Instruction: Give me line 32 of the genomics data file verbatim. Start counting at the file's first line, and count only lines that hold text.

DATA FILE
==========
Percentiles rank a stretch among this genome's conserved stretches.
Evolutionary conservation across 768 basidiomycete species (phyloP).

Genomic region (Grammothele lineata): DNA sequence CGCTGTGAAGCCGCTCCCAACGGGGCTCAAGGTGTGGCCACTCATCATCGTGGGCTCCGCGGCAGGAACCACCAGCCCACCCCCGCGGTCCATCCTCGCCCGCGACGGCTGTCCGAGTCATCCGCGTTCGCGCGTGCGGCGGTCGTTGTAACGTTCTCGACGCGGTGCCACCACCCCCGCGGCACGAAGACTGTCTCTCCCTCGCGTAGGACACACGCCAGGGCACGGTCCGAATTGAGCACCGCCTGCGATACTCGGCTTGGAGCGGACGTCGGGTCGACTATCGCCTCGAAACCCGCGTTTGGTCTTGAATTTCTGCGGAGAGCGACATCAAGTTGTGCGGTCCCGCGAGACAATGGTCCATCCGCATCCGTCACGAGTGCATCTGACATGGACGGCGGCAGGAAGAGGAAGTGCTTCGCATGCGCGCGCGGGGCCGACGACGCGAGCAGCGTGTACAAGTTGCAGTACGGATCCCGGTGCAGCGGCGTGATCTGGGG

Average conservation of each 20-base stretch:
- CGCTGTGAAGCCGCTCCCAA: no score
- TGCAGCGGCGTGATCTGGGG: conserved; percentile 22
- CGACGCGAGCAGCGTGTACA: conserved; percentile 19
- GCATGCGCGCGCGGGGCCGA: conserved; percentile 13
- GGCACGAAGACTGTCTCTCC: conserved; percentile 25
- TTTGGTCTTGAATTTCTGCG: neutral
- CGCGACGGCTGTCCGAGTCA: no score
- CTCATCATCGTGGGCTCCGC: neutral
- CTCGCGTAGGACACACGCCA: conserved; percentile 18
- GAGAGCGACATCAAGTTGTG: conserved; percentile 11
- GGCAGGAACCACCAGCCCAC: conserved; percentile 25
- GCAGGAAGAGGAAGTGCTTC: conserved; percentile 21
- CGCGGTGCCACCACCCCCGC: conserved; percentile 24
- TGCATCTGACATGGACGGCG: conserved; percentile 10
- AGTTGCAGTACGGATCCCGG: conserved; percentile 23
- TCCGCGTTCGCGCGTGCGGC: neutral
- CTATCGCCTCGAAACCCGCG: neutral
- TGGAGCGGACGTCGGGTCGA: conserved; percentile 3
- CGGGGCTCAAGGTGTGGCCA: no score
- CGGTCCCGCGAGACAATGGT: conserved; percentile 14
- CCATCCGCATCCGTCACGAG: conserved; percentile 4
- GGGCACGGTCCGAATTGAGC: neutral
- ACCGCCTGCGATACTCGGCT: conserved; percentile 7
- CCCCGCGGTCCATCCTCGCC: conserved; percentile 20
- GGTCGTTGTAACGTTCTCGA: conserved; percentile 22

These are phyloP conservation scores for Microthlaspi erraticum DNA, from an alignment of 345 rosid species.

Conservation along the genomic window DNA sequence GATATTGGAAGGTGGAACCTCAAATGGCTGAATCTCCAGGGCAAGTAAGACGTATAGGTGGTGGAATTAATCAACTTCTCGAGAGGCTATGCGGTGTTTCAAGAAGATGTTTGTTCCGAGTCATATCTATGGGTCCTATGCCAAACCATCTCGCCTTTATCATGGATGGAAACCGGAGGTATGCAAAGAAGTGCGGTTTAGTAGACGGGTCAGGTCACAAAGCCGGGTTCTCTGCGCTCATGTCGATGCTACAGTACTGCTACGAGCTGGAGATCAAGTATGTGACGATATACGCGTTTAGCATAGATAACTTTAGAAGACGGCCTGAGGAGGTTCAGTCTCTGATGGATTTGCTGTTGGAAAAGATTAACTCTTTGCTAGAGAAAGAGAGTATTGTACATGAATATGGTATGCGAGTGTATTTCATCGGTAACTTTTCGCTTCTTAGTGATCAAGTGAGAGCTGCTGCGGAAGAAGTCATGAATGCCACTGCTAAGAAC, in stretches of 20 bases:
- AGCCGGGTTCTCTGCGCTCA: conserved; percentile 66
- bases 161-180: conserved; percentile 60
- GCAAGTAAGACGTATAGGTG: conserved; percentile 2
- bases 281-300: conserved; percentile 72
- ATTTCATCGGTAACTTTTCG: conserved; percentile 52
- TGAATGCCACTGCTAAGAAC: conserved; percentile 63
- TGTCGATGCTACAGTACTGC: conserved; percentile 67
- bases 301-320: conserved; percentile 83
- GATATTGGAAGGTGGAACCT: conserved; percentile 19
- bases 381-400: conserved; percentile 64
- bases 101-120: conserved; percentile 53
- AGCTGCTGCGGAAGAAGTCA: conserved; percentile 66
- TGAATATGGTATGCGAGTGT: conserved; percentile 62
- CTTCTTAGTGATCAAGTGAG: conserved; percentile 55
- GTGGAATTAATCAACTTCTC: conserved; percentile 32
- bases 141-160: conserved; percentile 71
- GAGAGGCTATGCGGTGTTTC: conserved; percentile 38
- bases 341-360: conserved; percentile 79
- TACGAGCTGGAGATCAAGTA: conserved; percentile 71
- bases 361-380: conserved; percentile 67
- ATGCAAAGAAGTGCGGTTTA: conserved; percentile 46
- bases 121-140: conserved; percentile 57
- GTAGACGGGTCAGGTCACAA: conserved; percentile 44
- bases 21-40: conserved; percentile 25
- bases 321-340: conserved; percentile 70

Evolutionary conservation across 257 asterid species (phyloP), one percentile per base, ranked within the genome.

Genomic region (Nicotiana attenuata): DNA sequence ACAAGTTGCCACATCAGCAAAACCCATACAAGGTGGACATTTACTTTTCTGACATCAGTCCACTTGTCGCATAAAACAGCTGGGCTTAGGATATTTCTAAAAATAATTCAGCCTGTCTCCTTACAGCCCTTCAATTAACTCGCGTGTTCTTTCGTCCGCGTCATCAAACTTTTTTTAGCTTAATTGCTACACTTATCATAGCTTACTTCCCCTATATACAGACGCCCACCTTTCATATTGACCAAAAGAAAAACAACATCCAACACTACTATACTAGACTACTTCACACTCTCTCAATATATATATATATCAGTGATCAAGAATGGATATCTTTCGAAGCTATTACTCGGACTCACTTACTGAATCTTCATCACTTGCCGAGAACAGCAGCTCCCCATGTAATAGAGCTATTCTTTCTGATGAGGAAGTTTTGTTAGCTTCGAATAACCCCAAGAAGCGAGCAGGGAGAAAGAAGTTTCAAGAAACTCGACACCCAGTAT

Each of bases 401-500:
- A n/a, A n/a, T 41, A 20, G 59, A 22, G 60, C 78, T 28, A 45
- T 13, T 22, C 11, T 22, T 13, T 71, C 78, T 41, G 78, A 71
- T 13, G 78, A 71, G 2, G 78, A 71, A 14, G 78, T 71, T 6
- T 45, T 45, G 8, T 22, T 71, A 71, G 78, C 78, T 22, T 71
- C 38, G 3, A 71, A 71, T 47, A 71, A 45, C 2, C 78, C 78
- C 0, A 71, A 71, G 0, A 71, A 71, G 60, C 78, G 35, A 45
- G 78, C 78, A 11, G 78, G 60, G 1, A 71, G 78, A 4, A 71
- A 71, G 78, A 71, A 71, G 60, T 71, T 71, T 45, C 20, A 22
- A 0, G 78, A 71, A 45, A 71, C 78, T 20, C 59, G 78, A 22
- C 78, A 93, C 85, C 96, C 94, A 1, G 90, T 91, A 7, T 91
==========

- AGCCGGGTTCTCTGCGCTCA: conserved; percentile 66